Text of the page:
Some call it an “art attack.” The official name is Stendhal syndrome. It is said to develop as a result of encountering something overwhelmingly beautiful — so beautiful that it increases your heart rate, and may even cause you to pass out. Stopping time.
I have often been moved to tears in museums, but to date, I have remained on my feet. One of the first places we visited together in France was the studio of Paul Cezanne. We tiptoed in reverence. It is one thing to regard his finished artwork — gorgeous — but to see where it began, to see the traces of work splattered on the floor, the tools used… tools still warmed by creation… I can feel my heart racing as I type. No pictures are allowed inside. Dominique thought himself more clever than the guard sitting in the corner. Just out of pocket, he pointed what he thought to be his silent phone at Cezanne’s workbench. The din of the simulated shutter click bounced off the hallowed walls. We froze. It was no “art attack,” but it was close.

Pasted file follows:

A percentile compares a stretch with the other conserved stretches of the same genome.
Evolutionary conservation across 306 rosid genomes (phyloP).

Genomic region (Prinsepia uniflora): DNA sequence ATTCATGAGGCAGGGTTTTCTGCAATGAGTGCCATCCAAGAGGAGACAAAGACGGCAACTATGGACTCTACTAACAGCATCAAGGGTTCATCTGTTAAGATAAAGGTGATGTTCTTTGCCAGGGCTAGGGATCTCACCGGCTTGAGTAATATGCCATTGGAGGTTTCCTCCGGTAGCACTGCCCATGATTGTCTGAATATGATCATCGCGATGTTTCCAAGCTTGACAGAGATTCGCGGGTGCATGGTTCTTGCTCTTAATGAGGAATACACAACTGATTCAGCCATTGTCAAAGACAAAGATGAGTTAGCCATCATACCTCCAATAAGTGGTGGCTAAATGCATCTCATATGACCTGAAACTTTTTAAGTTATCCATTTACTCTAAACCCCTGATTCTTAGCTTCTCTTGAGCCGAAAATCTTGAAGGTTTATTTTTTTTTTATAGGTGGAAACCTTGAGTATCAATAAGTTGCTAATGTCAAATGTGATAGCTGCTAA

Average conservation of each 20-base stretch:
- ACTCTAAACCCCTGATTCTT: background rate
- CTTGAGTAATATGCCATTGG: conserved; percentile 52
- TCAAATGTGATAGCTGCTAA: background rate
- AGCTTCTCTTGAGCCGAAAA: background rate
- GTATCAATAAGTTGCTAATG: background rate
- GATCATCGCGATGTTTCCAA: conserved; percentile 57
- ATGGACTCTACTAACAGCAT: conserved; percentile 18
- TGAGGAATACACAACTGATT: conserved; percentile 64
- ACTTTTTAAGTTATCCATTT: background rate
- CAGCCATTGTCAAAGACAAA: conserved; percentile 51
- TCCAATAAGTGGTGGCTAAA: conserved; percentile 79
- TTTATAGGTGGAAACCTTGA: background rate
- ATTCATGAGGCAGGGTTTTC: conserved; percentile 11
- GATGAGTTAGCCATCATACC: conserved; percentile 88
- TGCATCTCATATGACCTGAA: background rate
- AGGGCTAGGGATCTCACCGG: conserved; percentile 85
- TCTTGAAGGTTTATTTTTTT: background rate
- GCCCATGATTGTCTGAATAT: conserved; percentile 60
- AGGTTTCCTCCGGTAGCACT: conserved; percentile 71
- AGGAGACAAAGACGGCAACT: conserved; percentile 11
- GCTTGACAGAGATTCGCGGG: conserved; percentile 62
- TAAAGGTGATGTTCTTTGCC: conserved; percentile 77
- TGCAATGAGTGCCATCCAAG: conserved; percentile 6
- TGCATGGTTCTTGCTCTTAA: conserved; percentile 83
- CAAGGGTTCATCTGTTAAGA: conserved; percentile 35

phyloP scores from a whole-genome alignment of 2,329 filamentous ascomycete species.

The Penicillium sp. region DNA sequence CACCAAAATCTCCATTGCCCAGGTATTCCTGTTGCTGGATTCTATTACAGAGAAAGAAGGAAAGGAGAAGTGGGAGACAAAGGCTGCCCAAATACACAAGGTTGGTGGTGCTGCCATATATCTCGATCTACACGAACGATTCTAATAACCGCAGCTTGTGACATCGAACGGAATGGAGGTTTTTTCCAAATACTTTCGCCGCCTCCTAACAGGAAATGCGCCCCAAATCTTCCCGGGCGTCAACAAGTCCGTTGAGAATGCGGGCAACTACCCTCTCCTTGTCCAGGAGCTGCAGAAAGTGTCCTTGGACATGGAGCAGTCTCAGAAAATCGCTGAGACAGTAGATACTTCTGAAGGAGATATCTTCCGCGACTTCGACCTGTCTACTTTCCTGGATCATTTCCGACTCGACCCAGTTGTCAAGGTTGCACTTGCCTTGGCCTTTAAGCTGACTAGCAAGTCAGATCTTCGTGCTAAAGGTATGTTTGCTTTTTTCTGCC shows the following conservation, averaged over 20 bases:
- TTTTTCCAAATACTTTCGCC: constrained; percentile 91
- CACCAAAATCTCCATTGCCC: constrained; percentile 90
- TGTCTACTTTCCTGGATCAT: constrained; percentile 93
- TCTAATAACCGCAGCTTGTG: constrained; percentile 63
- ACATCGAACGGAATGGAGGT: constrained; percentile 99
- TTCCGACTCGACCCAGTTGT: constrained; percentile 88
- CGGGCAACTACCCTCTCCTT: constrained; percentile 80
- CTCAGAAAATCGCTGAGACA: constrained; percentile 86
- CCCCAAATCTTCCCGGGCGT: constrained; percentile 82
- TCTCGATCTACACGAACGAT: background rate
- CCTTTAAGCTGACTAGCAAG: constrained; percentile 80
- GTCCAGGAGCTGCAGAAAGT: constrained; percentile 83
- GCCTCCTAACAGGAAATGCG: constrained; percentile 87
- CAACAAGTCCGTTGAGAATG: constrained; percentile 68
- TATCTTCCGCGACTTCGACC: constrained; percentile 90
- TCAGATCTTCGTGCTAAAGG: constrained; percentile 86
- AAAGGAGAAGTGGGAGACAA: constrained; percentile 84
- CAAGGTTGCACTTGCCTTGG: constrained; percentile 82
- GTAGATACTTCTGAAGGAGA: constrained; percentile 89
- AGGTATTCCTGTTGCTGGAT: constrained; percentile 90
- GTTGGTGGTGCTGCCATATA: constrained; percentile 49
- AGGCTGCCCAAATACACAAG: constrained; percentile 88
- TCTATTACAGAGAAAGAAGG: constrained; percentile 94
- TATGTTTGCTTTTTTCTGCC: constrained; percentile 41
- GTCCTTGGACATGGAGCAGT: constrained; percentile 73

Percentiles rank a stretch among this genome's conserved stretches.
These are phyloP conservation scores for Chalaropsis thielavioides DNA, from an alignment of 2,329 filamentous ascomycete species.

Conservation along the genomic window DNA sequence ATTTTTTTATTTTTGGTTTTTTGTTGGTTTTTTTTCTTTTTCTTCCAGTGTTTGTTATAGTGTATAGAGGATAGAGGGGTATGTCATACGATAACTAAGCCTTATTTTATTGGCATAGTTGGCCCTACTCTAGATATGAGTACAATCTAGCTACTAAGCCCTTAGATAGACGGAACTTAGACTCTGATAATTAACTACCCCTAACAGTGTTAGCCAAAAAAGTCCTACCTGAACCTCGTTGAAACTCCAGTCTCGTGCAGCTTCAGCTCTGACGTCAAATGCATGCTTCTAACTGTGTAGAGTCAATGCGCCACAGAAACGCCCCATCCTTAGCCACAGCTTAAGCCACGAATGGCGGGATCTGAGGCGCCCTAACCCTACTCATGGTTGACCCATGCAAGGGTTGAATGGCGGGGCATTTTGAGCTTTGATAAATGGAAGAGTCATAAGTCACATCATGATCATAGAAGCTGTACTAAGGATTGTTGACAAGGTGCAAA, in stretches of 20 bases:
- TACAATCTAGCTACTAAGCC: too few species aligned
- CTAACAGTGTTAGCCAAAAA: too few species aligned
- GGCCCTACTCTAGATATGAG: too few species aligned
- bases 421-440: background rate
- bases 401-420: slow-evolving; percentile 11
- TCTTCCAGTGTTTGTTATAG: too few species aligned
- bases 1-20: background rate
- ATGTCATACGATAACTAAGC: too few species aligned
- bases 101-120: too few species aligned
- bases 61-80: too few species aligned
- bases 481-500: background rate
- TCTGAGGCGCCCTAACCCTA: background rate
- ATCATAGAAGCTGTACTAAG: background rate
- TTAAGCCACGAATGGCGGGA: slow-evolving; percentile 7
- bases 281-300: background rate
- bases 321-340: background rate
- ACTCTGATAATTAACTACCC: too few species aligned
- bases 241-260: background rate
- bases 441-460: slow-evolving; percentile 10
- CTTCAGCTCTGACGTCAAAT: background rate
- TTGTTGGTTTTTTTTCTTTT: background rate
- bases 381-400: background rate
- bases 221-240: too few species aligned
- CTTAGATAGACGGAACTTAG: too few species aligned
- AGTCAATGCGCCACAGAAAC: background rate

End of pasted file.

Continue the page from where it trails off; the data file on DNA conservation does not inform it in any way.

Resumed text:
The guard nodded her head. It wasn’t the first time. I suppose we all want to capture the beauty. Somehow. Some way. To stop the time. To keep the beauty from passing. It’s why I paint. Why I write. To keep my grandfather forever reaching for the pipe in his overalls. To keep my aproned grandma in the scent of family dinner. To keep my mother beside me, everywhere. Willing to break the rules of grammar and being. Willing to get paint splattered and covered in creation’s mess. Willing to risk being caught again and again in love’s overwhelming beauty…